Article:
For further information, visit the King's Lynn
Waites website. If you have come across any records of other Waits using lizards, I
would be very interested to hear about them.
Chris Gutteridge, Chief Waite.
Through his Dulcian List, Hans Mons recently received an enquiry about various early reed instruments. His reply was so comprehensive and fascinating that I asked him if we could publish an edited version of it, as it has such a bearing on Waits' music-making. To learn more about early reed instruments, see numerous pictures, or join the Dulcian list, visit Hans' splendid site at http://www.hansmons.com/dulcians/index.html.
What's the difference between a dulcian, a kortholt, and a sordune?
The dulcian, kortholt and sordune have a number of things in common. First, all three instruments were developed during the renaissance, second all three have a double bore connected at the bottom of the instrument, and third, all three are double reed instruments. Now the main differences. Both the sordune and the dulcian use a direct blown double reed, the reed of the kortholt is under a windcap like that of the crumhorn. The dulcian has a conical bore, starting narrow at the reed and gradually expanding to the bell of the instrument. Both the sordune and the kortholt have a cylindrical bore with the same diameter at the reed and at the end opening. The sordune and the kortholt don't have a bell, they have an end opening at the side of the instument.One way to look at the sordune and kortholt is that a kortholt is a sordune with a windcap. This is not really true as the sordune has a bocal between the wooden body and the reed while the kortholt only has a short staple for the reed as a longer bocal would not fit under a windcap.The sound of both the kortholt and the sordune is like that of a (quiet) crumhorn. The difference is that due to the windcap the kortholt can only be played at one sound level while the sordune is more flexible like all other direct blown double reed instruments.
Which instruments overblow?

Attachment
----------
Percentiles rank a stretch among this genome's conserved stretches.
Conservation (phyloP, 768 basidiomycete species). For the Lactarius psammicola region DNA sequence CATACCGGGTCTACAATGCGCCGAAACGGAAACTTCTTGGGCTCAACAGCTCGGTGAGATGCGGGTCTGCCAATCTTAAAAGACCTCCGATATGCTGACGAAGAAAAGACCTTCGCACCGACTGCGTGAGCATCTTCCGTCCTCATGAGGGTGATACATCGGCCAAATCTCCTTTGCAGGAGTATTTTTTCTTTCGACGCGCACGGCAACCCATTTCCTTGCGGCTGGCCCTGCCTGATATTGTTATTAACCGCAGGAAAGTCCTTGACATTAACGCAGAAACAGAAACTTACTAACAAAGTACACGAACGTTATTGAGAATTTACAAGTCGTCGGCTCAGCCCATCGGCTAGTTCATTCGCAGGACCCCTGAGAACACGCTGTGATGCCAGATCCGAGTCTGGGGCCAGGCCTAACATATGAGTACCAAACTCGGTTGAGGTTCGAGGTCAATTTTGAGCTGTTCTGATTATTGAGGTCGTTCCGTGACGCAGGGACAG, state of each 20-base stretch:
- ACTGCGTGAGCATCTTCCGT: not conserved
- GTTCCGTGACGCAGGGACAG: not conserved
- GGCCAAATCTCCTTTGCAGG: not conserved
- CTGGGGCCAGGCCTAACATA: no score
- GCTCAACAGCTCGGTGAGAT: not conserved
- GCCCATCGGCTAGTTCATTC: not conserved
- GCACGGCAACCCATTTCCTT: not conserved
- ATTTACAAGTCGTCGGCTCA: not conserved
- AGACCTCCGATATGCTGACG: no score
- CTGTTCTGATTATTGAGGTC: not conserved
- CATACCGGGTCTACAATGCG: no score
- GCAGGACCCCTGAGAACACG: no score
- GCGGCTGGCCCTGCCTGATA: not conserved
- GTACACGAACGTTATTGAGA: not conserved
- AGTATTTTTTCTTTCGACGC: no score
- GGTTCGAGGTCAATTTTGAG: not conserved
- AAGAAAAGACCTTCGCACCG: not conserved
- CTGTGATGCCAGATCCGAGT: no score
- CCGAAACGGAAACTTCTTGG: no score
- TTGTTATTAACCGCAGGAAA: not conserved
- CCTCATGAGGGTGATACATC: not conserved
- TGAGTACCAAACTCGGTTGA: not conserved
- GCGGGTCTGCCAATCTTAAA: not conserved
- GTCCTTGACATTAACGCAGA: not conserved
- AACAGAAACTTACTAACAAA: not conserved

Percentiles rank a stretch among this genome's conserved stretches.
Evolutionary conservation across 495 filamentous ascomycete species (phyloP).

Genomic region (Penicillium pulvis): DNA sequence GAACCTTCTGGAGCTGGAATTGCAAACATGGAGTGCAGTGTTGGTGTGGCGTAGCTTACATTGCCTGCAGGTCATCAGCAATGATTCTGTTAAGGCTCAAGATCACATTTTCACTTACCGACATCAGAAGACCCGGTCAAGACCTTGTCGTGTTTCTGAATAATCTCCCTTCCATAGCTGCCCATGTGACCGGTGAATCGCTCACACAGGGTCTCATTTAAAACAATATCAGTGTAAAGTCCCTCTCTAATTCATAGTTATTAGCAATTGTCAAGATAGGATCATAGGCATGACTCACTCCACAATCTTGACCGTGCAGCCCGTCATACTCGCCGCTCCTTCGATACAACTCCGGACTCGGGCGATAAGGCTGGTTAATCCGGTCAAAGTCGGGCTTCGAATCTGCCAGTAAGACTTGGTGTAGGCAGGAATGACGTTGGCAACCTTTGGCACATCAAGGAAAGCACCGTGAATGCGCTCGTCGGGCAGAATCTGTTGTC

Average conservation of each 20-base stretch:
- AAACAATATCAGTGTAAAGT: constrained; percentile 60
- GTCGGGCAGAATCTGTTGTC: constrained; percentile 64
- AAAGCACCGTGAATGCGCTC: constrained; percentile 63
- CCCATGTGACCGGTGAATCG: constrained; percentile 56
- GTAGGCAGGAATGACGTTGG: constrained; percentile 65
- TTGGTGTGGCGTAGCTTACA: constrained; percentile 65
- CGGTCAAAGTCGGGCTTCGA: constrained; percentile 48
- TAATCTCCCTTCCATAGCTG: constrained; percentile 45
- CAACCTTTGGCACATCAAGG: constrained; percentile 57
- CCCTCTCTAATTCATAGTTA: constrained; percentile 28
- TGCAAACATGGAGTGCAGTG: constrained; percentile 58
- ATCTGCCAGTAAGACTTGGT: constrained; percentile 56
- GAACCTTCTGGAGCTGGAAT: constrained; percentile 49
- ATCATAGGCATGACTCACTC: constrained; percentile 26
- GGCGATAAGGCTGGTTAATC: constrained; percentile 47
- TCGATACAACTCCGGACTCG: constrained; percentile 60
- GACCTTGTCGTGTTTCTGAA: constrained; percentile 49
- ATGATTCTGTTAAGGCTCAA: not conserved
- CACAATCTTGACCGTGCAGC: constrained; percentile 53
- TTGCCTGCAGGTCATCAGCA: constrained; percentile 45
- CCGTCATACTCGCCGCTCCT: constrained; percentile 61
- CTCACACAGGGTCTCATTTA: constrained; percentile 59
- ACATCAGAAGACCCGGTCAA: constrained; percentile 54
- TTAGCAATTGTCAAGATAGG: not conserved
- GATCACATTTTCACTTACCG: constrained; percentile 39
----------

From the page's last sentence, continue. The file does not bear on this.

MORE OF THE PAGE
For an answer on that question you would need a real expert in the field of musical instrument acoustics, and even then, as far as I know it is not so easy to predict.When we look at the reed instruments with a cylindrical bore we see the following:
* Clarinet: overblows, rather wide bore, single reed.
* Chalumeau (baroque predecessor of Clar.): does not overblow, rather wide bore, single reed.
* Crumhorn, cornamuse: do not overblow, single narrow bore, double reed, windcap.
* Racket: limited overblowing, 9 fold narrow bore, no windcap
* Sordune: does not(?) overblow, double narrow bore, double reed, no windcap
* Kortholt: does not overblow, double narrow bore, double reed, windcap
* Still Shawm: does not overblow, narrow bore, no windcap
If we compare the crumhorn, sordune, kortholt, still shawm and racket, the bore diameter is about the same and only the racket can overblow. As far as I know the reason is that due to the multiple folded bore the racket can overblow, but don't ask me why this is. The Still Shawm has not been mentioned before. We are not sure how it was constructed. In some medieval paintings a shawm-like instrument is depicted playing together with fiddles and recorders, so here we have an instrument that looks like a shawm but can not have been as loud as a shawm. In some medieval documents the name of an instrument called a Dulciana (or something close to that) is found, without any description or picture. In the wreck of the Mary Rose (flagship of Henry VIII) a shawm-like instrument with a cylindrical bore was found, this could be the only known surviving Dulcaina, but we can not be sure. A few makers have made instruments like the "Mary Rose Dulcaina". These instruments are now sometimes referred to as Still Shawms. I have tried a few still shawms, the sound is a little bit crumhorn-like, is not loud, is flexible due to the direct reed contact, does not overblow.
On the recorder and oboe, you induce overblowing by the action of your left thumb
- the octave-key on the oboe, and the half-open thumb hole on the recorder. Why are tricks
like this not commonly used on the simpler buzzies like the crumhorn?
The oboe doesn't need a thumbhole to overblow, it is done with the lips and a higher air pressure.The crumhorn has a thumbhole, but that does not help. With the racket overblowing can be done when the equivalent of the thumbhole is opened. The shawm, baroque oboe, baroque bassoon and dulcian can overblow without the use of a thumbhole. With these instruments you often find a small hole in the bocal or staple, this makes overblowing easier but is not absolutely needed.